762A 00/5–952 Telegram

No. 30
The United States High Commissioner for Germany (McCloy) to the Department of State 1

secret priority

2760. Last night I met with some of those influential coalition leaders who have been mostly concerned with contractual agreements and who are known to be rather critical of certain provisions contained in contracts.2 Mtg was arranged at request of Gerstenmaier and attended on German side by Brentano, Gerstenmaier, Strauss, CDU/CSU, Schaeffer and Preusker, FDP, Muehlenfeld and Merkatz, DP.

General treaty. Germans voiced unanimous and strong misgivings with respect to Article V, paras 2 and 3.3 Though they fully recognized necessity of protecting security of Allied troops stationed in FedRep, they felt present formulation violated principle of equality and was incompatible with idea of true partnership. Germany urged reformulation of entire article for purpose of completely separating what they called external and internal emergencies. With respect to former, i.e., emergencies caused by open aggression, Germans agreed to accept present formula. As regards internal emergencies caused by disorder, strikes, etc., they insisted that govt shld be given veto right which wld limit Allied powers to protection of security of their own forces alone. Germans also recommended in case of such veto that govt be given right immediately to file appeal with NATO which wld promptly render final decision together with EDC commissioner. Proposal to include EDC commissioner in NATO arbitration body motivated primarily by desire to give Germans indirect voice on arbitration board.

Re Article VII, para 2,4 Germans fully agreed in principle but considered it politically unwise to attempt to commit possible future all-German Govt to accept general contract prior to formation of such a govt. They expressed anxiety that opposition wld severely attack this provision and claimed that it wld impede German unity and encourage Soviets to conclude similar restrictive treaty with GDR. Though Germans realized that this article had been included in contracts at Chancellor’s request, they felt it was [Page 56] completely superfluous and shld either be deleted or drastically revised.

FDP leaders strongly urged that term “Allied powers” shld be replaced throughout contracts by “signatory states” or by name of govt concerned if necessary, and all signatories be named in the text as equal and individual entities freely negotiating with one another rather than on three to one basis. They pointed out that this wld in no way limit right of Ambassadors to consult jointly but wld greatly improve outward appearance of treaties. CDU and DP leaders urged acceptance of this proposal.

Provisions on war criminals were criticized primarily by DP and FDP. CDU dels seemed to have no major reservations and gave only weak support to their colleagues. DP leaders recommended inter alia early release of war criminals of type of Manstein and Kesselring as gesture of good will. However, I gained impression that DP and FDP objections to war criminal provisions were not really fundamental and that review board procedure, if instituted at an early date, wld placate them.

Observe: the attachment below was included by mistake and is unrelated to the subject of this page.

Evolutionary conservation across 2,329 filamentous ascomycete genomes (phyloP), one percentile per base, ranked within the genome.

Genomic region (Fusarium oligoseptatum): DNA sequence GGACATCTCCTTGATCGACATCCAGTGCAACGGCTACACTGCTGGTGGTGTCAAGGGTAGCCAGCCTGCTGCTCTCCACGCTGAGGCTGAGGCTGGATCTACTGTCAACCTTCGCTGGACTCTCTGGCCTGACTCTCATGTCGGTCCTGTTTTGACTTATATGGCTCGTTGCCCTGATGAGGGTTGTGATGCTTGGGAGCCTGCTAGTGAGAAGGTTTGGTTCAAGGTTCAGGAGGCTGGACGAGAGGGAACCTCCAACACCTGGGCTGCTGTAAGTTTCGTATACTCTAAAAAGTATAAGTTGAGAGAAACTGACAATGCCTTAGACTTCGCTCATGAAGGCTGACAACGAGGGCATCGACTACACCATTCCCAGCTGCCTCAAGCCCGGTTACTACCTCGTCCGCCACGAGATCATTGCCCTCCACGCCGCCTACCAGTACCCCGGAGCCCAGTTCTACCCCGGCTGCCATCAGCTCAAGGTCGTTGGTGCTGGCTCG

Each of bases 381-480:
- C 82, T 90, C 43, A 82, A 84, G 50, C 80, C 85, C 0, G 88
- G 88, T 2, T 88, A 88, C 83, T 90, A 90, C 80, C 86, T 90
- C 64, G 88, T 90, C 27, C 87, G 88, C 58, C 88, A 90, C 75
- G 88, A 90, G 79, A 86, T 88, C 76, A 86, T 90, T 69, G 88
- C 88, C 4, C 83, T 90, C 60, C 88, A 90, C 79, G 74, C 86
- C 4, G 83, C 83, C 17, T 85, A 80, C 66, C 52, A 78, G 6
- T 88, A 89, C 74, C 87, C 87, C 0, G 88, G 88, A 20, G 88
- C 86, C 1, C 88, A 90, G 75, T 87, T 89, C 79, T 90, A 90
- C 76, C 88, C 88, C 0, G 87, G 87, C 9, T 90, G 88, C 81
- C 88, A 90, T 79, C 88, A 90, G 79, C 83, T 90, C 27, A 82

Economic restrictions, particularly on DKV, deconcentration, distribution of shares in newly reorganized companies, etc., encountered some opposition from FDP and DP leaders. They recommended that these provisions shld be included in transitional agreement but not in general contract and repealed as soon as Schuman Plan authority starts to function.

Discussion broke up at 1:30 p.m. [a.m.?] and Germans undoubtedly had other reservations with respect to subsidiary convention, especially as regards troop treaty, financial contribution, and several provisions which they claimed belonged in final peace treaty rather than in contracts. There was no time to discuss these in detail. I told Germans that I wld consider their objections where possible but made it very clear at same time that I cld make no commitment of any kind to them because of delicate balance of interests necessary for ratification of treaties as contribution to long-term international objectives and as proof of permanence of US interests in Europe. I underlined latter point by explaining vital importance of early Senate ratification. I left mtg with feeling that opposition to treaties had been considerably diminished through this first opportunity to discuss matter personally with us.

  1. Repeated to Paris and London.
  2. The meeting was held at 10:30 at Reber’s house.
  3. Article V of the general convention dealt with the rights of the Allies to protect the security of their armed forces in the Federal Republic.
  4. Article VII dealt with the final peace settlement and German unity.